4. Michael Pike December 30th, 2011 12:20 am

    One thing to watch out for if you’re going to get rechargeable “D” cells, is to check the milliamp rating, as all “D”s are not equal. Some are like having a “AA” in a “D”-sized battery.More like a “d”. Of course, you’ll pay more for the better ones.

  5. Lou December 30th, 2011 7:25 am

    Michael, good tip, I wasn’t aware of that! Lou

  Your Comments


  Recent Posts




Facebook Twitter Google Instagram Youtube

WildSnow Twitter Feed



 



  • Blogroll & Links


  • Welcome to Louis (Lou) Dawson's backcountry skiing information & opinion website. Lou's passion for the past 50 years has been alpinism, climbing, mountaineering and skiing -- along with all manner of outdoor recreation. He has authored numerous books and articles about ski touring and is well known as the first person to ski down all 54 of Colorado's 14,000-foot peaks, otherwise known as the Fourteeners! Books and free ski touring news and information here.

    All material on this website is copyrighted, the name WildSnow is trademarked, permission required for reproduction (electronic or otherwise) and display on other websites. PLEASE SEE OUR COPYRIGHT and TRADEMARK INFORMATION.

    We include "affiliate sales" links with most of our blog posts. This means we receive a percentage of a sale if you click over from our site (at no cost to you). None of our affiliate commission links are direct relationships with specific gear companies or shopping carts, instead we remain removed by using a third party who manages all our affiliate sales and relationships. We also sell display "banner" advertising, in this case our relationships are closer to the companies who advertise, but our display advertising income is carefully separated financially and editorially from our blog content, over which we always maintain 100% editorial control -- we make this clear during every advertising deal we work out. Please also notice we do the occasional "sponsored" post, these are under similar financial arrangements as our banner advertising, only the banner or other type of reference to a company are included in the blog post, simply to show they provided financial support to WildSnow.com and provide them with advertising in return. Unlike most other "sponsored content" you find on the internet, our sponsored posts are entirely under our editorial control and created by WildSnow specific writers.See our full disclosures here.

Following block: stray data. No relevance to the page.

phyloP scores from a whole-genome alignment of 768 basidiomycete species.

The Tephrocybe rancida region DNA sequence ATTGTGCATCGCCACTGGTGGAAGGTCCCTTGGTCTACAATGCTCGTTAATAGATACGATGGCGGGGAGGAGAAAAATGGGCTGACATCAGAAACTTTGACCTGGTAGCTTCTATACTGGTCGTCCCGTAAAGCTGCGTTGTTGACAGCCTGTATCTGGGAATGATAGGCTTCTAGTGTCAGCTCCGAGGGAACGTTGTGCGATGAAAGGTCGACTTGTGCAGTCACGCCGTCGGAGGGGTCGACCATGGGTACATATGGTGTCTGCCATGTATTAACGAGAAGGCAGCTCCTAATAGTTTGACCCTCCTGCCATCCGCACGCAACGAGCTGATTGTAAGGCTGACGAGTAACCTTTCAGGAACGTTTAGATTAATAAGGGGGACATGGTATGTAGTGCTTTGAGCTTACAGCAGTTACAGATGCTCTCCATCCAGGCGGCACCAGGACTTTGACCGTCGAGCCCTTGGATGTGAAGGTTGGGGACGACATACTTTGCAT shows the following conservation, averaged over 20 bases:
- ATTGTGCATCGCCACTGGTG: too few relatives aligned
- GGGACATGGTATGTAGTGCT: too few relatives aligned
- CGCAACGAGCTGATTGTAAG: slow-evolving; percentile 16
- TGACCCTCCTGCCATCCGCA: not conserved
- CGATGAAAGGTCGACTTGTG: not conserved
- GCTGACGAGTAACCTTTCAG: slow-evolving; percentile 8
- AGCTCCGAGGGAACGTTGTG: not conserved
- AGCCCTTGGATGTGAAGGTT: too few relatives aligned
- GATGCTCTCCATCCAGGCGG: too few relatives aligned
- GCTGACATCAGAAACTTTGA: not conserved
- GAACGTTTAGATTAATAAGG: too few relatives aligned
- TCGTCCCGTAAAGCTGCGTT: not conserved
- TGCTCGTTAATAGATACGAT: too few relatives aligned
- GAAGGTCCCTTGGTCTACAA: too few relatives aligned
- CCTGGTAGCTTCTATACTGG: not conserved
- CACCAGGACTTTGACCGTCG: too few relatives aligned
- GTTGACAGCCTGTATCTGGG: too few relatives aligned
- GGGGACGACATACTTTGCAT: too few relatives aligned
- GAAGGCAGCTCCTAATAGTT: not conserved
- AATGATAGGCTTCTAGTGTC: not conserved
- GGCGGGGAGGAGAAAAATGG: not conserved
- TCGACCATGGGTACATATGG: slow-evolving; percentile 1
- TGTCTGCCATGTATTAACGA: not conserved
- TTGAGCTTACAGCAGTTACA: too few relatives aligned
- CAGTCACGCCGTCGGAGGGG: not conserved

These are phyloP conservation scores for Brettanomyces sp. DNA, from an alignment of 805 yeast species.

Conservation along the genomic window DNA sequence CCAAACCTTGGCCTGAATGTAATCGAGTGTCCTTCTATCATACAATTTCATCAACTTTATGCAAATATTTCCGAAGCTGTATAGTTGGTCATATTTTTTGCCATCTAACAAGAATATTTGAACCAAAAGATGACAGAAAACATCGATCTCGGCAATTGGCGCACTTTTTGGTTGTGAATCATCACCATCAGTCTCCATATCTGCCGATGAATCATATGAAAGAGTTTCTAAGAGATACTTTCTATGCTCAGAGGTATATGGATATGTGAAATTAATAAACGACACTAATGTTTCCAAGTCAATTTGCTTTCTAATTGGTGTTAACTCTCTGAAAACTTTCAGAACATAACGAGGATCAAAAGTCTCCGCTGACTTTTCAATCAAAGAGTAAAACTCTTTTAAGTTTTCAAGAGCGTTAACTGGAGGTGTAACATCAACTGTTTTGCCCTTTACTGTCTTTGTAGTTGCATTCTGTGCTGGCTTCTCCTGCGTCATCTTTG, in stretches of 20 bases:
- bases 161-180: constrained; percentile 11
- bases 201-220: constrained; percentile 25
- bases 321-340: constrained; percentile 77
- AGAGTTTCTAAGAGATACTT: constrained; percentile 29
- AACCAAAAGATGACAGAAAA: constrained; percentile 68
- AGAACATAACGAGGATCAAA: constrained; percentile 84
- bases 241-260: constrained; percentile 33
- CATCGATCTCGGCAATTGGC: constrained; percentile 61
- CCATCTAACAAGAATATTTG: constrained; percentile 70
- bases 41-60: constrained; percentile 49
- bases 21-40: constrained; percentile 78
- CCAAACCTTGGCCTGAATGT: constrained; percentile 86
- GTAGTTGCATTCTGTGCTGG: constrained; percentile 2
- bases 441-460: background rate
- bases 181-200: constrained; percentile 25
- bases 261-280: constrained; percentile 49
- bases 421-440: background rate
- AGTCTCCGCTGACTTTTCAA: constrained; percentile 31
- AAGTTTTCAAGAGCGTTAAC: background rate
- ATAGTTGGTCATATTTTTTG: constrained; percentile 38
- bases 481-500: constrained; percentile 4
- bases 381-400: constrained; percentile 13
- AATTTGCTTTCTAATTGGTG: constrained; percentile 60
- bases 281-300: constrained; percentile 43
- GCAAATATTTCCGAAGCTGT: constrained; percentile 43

Backcountry skiing is dangerous. You may be killed or severely injured if you do any form of ski mountaineering, skimo randonnee and randonnée skiing. The information and news on this website is intended only as general information. Due to human error and passing time, the information, text and images contained within this website may be inaccurate, false, or out-of-date. By using, reading or viewing the information provided on this website, you agree to absolve the owners of Wild Snow as well as content contributors of any liability for injuries or losses incurred while using such information. Furthermore, you agree to use any of this website's information, maps, photos, or binding mounting instructions templates at your own risk, and waive Wild Snow owners and contributors of liability for use of said items for ski touring or any other use.

    Switch To Mobile Version